Indirect heating systems cost more than their direct counterparts, but they work best in colder climates where temperatures drop below the freezing point (0°C). 

  1. Passive solar water heaters

Rather than using pumps, passive solar water heaters rely on gravity to let the water or fluid circulate the system. These systems are some of the most reliable and affordable heating systems, though their efficiency doesn’t match that of active systems.  

Passive systems also come in two varieties. 

  1. Integral collector-storage (ICS) passive system 
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Also called batch or bread box systems, the ICS passive systems combine the solar collector and tank. Both act as one unit, unlike active systems where the storage tank is separate from the solar collector. 

In these systems, an ICS box, insulated from all three sides except the one facing the sun—this side is glazed—is installed on the roof. The storage tank also sits in this box. The sunlight falls on the box that directly heats the water. The storage tank is usually painted black to maximize energy absorption. 

On the negative side, integral collector-storage passive systems have two flaws. One, since the whole unit is outdoors, the water is susceptible to freezing, especially when the ambient temperature is low in the surrounding. Two, since both the tank and collector are installed as one unit, the system becomes heavy for some properties. You will have to install it on the ground, or proper arrangements should be made for installation on the roof.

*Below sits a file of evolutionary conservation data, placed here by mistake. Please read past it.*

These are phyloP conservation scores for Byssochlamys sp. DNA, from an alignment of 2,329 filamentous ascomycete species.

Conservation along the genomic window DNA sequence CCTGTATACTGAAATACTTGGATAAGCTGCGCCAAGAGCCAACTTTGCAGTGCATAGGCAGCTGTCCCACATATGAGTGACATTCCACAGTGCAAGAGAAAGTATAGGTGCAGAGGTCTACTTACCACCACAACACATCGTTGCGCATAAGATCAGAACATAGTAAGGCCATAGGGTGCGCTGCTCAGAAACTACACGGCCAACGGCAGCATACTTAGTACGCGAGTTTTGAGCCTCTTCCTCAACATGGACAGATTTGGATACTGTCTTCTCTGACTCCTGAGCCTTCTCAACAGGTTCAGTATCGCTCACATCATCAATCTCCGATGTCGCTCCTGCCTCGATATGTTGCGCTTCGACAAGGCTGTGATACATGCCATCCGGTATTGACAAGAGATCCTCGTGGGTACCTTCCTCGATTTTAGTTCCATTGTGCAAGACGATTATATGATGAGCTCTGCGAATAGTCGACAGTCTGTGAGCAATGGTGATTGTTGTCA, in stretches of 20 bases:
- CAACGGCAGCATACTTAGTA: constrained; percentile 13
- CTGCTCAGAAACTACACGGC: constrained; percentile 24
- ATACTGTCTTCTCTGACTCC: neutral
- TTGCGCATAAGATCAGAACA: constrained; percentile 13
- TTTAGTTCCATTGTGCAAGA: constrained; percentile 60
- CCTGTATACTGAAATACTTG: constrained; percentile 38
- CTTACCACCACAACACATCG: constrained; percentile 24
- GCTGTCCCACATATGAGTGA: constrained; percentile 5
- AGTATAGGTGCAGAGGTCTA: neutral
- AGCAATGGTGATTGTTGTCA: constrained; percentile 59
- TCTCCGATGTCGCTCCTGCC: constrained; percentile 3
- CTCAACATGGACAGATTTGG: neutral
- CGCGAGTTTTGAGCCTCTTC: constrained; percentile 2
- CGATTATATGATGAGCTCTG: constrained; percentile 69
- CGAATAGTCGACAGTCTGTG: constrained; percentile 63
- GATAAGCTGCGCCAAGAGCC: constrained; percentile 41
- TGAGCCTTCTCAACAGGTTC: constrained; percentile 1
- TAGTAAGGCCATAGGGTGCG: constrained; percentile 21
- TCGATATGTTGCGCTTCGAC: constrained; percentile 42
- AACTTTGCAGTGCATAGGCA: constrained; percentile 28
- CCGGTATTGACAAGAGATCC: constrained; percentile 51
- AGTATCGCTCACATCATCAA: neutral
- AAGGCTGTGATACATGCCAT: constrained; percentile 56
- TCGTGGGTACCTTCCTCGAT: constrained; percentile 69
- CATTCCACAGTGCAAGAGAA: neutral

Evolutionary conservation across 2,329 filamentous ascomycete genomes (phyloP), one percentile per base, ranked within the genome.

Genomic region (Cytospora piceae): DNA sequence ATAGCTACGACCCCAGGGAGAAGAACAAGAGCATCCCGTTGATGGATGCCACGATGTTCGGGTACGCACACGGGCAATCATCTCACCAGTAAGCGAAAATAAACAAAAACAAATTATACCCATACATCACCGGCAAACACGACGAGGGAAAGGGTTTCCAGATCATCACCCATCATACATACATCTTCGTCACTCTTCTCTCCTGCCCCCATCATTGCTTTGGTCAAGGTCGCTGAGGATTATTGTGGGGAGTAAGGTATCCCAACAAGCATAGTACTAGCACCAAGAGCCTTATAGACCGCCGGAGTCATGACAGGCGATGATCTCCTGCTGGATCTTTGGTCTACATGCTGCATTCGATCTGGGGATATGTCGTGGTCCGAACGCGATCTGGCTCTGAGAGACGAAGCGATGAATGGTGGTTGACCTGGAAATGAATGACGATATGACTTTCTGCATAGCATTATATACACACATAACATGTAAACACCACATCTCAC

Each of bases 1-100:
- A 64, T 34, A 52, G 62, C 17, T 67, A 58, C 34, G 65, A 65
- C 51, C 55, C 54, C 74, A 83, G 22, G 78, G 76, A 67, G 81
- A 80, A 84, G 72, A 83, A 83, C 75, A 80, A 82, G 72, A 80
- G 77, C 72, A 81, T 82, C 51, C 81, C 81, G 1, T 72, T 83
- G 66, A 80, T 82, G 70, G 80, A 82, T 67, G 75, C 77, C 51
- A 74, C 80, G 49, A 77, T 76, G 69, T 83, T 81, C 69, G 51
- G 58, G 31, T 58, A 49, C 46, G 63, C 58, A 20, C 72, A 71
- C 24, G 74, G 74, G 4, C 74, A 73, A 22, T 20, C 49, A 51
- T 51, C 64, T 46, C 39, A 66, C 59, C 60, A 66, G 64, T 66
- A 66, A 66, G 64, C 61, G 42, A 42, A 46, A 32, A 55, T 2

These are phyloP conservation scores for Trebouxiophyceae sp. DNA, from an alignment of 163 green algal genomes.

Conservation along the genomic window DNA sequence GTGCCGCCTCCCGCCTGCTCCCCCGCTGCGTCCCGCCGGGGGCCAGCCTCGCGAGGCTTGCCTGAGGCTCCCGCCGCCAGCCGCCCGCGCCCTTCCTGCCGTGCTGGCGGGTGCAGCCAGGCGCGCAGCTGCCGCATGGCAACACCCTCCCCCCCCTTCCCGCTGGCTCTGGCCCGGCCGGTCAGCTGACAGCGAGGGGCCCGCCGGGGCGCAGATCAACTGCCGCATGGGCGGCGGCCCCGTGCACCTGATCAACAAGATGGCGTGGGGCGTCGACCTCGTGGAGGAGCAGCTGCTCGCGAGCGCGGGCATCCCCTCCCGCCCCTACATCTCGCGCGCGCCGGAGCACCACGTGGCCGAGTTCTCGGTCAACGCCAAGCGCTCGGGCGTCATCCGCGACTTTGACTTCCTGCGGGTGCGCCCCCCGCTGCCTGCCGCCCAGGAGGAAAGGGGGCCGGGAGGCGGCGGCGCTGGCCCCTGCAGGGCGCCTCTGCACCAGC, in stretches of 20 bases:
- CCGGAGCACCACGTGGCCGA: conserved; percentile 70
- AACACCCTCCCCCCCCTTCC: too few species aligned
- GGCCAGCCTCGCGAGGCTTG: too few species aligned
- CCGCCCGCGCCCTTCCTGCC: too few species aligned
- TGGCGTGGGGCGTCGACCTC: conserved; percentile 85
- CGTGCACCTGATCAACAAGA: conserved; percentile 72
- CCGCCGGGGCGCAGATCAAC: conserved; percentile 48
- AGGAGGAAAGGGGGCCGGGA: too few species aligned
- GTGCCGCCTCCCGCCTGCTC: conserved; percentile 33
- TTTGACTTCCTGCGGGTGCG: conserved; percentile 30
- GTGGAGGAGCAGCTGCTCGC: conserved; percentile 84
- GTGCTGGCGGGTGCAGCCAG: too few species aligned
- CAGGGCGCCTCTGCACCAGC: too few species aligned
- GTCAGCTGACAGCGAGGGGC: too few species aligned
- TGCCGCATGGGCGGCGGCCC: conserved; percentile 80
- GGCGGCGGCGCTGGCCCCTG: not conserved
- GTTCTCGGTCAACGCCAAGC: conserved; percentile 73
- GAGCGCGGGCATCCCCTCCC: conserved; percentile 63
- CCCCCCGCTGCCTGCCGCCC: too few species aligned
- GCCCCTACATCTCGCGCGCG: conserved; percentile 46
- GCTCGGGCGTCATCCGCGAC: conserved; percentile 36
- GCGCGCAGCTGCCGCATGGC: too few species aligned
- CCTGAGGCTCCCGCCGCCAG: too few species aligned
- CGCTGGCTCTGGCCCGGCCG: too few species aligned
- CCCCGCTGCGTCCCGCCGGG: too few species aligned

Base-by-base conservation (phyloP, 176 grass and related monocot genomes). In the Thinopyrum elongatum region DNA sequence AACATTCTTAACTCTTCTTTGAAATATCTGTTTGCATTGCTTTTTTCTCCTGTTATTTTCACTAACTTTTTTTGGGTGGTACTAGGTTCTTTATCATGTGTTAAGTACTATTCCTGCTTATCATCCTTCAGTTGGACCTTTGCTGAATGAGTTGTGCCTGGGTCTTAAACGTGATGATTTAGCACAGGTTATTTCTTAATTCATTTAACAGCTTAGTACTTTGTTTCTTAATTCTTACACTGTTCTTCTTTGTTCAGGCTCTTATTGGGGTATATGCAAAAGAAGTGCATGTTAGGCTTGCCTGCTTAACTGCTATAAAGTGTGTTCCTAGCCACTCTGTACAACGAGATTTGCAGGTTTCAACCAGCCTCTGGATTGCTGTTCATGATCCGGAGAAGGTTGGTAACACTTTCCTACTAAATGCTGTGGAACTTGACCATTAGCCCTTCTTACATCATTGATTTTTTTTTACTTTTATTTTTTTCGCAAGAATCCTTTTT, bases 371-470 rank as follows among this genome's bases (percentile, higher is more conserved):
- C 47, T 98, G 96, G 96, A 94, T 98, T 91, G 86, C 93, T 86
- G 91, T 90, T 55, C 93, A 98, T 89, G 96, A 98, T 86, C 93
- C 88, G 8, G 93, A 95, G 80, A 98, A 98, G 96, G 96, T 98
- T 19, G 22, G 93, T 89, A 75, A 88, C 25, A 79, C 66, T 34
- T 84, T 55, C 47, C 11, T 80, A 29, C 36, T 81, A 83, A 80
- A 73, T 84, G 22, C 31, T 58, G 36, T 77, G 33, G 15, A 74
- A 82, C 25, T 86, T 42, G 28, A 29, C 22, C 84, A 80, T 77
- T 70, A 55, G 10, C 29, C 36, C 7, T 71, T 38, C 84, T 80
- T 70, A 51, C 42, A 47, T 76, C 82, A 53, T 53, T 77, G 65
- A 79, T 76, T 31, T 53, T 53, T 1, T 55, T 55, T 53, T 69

1. Thermosiphon systems
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Thermosiphon is another technology used for harvesting solar radiation for water heating. The principle behind the working of these systems is the basic law of thermodynamics called the thermosiphoning effect. That is, when the water is heated, it becomes less dense, expands, and tends to rise. But when it is cooled, the water becomes denser and tends to sink. 

The solar tank is installed above the solar collector. When solar radiation falls on the solar collector, it heats an anti-freeze fluid in the collector. The non-freezing liquid is only used if you live in a colder climate. Thanks to the effect mentioned above, the heated fluid then rises to the tank and passes through a heat exchanger, where the heat is transferred to the water. There you have it—the hot water.